But in a high street retail space, the emphasis needs to be centred around going digital. Browsing rails of clothes no longer meets the consumer demand within a retail environment – consumers want something that will grab their attention and make them want to be there. Through using digital displays, radio-frequency identification (RFID) and ultra sound technology, the shopping experience can be bolstered.

By RFID-tagging products and incorporating ultra sound onto the rails, retailers can track what items have been picked up by a customer. Then, the items they have deliberated purchasing can be showcased on digital screens or hand-held devices within the store, which can help retailers to influence consumer decisions. Through this technology, stores can also showcase the most popular ‘picks’ to customers on digital signage – again, creating an experiential environment for shoppers and a position of commercial gain for retailers.

Standing out from the competition with innovation

To be the best, you’ve got to beat the best. Seeing off your competition is integral in the retail industry, and the most efficient way to do so is create an experiential store that really stands out from the crowd.

Within the coming years, expect smart mirrors to become the norm in all retail clothing outlets – but to stave off the threats of the current high street climate, getting these in sooner rather than later could be a huge benefit to high street businesses.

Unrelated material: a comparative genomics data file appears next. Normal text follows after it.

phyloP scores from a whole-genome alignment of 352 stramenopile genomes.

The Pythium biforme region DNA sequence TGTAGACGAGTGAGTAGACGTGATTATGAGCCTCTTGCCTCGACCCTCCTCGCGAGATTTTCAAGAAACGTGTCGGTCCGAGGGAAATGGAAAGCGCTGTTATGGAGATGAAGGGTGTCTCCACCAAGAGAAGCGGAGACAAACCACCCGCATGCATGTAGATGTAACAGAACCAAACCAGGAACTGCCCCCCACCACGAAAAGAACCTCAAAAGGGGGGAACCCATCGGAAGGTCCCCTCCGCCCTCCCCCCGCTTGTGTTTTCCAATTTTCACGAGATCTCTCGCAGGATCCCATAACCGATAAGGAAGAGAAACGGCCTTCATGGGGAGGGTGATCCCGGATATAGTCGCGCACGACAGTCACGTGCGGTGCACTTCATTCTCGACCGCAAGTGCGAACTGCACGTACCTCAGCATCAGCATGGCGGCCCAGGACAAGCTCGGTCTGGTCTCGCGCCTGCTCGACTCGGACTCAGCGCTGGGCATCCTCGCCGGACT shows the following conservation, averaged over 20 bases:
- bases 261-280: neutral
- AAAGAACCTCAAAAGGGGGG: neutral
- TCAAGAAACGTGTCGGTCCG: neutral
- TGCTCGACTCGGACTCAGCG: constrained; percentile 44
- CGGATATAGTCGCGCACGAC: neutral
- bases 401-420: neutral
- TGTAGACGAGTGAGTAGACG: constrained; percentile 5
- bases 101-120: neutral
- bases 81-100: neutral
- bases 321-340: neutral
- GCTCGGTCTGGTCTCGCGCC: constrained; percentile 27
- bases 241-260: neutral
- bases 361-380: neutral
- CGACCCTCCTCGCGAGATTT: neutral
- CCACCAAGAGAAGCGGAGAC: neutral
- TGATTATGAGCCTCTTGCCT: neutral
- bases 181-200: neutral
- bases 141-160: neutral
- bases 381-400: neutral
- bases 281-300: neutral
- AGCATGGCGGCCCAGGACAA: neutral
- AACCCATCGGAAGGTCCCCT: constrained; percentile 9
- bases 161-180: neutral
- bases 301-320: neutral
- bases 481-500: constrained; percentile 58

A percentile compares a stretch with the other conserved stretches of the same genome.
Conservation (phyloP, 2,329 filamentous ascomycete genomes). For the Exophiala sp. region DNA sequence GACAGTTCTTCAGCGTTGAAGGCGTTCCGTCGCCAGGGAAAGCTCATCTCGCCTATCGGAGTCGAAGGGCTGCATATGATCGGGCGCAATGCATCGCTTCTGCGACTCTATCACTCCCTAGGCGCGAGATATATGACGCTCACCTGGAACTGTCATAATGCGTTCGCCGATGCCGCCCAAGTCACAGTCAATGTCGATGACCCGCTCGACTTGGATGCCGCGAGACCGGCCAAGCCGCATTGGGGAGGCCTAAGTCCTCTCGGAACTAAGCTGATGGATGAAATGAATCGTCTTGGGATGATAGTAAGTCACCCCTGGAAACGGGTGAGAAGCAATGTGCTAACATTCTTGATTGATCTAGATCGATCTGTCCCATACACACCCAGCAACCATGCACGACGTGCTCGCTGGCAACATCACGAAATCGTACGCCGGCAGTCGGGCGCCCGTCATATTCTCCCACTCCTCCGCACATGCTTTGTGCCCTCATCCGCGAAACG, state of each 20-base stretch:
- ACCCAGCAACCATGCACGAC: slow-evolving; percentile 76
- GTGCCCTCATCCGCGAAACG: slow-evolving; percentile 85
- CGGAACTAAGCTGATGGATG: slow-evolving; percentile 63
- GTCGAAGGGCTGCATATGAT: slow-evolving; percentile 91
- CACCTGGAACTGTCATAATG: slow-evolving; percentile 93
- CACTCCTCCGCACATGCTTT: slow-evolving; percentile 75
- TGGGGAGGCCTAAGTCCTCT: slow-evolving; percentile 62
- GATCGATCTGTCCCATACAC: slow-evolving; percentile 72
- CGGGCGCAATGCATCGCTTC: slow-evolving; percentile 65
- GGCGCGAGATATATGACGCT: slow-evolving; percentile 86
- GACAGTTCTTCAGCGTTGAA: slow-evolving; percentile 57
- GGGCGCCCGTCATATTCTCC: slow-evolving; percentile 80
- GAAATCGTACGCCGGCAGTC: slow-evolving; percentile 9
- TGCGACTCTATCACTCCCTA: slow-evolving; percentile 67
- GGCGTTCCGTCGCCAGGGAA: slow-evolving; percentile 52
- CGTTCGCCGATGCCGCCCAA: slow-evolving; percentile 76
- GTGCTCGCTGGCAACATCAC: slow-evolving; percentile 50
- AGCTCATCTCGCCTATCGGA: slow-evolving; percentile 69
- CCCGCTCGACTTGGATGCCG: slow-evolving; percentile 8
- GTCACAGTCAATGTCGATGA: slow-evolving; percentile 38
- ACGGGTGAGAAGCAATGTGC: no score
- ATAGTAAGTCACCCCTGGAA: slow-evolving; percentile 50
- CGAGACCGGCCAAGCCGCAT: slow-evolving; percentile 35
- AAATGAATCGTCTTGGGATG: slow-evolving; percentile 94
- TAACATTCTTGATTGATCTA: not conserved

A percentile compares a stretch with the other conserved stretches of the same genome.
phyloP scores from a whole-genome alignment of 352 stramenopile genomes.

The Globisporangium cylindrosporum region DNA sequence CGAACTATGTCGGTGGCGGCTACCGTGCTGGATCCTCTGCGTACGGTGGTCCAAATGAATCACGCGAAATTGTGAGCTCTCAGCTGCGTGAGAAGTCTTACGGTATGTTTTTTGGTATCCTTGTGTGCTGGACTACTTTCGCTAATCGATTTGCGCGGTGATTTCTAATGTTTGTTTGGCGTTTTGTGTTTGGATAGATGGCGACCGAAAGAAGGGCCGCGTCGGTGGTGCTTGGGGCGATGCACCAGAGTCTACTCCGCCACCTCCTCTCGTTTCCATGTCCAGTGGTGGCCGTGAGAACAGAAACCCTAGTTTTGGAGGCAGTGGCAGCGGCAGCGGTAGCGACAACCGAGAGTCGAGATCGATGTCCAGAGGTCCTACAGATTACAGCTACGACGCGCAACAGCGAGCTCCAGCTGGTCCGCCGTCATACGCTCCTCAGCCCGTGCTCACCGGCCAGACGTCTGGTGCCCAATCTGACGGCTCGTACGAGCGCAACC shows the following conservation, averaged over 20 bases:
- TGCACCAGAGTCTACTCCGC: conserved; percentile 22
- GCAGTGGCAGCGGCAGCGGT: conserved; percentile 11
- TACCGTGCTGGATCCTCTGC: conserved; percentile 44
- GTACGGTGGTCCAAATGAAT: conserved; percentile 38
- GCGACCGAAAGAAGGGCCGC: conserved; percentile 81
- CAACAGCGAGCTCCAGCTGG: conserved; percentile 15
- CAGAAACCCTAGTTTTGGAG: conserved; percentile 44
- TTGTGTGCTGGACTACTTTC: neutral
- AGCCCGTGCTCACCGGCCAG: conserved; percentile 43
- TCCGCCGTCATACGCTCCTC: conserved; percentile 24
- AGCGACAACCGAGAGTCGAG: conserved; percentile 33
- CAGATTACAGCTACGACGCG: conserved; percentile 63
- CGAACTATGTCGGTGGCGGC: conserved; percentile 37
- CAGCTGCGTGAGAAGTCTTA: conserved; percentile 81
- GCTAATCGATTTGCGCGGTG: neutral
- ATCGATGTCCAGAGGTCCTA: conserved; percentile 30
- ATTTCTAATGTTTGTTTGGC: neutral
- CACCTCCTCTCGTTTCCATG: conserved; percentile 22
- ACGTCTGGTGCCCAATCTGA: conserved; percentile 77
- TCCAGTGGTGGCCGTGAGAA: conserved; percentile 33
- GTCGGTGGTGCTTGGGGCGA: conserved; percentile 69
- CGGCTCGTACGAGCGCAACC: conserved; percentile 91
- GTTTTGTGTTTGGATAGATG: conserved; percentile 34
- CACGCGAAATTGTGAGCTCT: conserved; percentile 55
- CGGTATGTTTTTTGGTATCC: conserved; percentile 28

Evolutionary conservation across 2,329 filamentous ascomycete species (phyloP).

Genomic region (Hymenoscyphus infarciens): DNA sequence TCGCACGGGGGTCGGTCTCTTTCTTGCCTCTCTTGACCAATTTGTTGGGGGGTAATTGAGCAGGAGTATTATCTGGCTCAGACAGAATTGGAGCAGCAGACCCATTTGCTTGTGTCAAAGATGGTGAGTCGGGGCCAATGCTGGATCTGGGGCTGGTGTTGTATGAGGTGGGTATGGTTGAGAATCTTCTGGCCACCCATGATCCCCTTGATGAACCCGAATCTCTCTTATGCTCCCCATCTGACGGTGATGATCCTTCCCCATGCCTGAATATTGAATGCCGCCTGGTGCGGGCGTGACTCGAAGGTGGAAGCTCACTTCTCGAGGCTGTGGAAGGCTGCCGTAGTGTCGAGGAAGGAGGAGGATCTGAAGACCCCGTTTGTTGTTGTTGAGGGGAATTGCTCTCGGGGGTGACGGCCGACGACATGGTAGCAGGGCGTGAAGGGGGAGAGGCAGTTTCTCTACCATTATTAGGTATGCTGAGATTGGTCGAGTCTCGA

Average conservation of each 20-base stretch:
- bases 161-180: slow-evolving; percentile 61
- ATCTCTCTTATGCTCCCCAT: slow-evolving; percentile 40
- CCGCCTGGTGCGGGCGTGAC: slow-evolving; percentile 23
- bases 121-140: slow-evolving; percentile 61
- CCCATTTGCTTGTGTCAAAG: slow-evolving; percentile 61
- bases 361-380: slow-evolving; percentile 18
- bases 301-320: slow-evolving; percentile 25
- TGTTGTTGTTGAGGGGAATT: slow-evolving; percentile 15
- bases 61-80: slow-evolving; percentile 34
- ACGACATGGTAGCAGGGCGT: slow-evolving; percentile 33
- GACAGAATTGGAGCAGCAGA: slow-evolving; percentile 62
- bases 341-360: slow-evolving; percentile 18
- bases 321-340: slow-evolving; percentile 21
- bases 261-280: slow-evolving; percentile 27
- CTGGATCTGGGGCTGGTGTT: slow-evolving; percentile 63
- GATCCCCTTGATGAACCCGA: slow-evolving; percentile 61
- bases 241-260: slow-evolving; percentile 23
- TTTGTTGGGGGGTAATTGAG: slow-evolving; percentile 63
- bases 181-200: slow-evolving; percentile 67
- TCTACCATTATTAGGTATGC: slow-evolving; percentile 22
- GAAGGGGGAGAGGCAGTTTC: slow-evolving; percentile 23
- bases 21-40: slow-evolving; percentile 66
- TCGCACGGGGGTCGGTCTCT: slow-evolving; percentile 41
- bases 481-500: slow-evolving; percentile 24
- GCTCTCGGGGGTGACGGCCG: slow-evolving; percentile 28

By having these mirrors in store changing rooms, customers can request different sizes and colours of products through an interactive, digital solution sending notifications to the sales assistant. The connected mirrors could also lend inspiration to customers by bringing a more experimental showroom style, offering a “you may also like” feature to highlight similar products they may be interested in on the mirrored screen.

The use of holograms to showcase products can also add an experiential element to a retail environment. Operated through touch screen devices, users can view projections of items in varying colours and styles available to them, whilst also being able to rotate and zoom in on the products. This state-of-the-art innovation can help brands stand out from the crowd by creating an experiential store where consumers want to go, rather than have to go.

The future of in-store retail is going digital

For retail brands, opting for a digital transformation over an optimisation may seem a drastic step to take. But, in reality, enabling data-led digital solutions has to be seen as a much-needed investment in order to prevent the high street slipping away even further.

Of course, retail is only as good as its technology, so there may be initial teething problems as technology improves. But even in the short term, customers will react positively trying something new. In the long term, opting for this sort of experiential store can help revive and potentially save a retail environment from the similar fate many others are currently facing.

Having a retail space that is easy to navigate, can drive intrigue through innovation and makes consumers want to visit is key to keeping the high street shopping scene afloat. This experimental store model utilising digital solutions can reinvigorate the high street and draw consumers back from depths of online to enjoy a physical shopping experience once again.

For more details on retail projects that UXG has previously worked on, click here.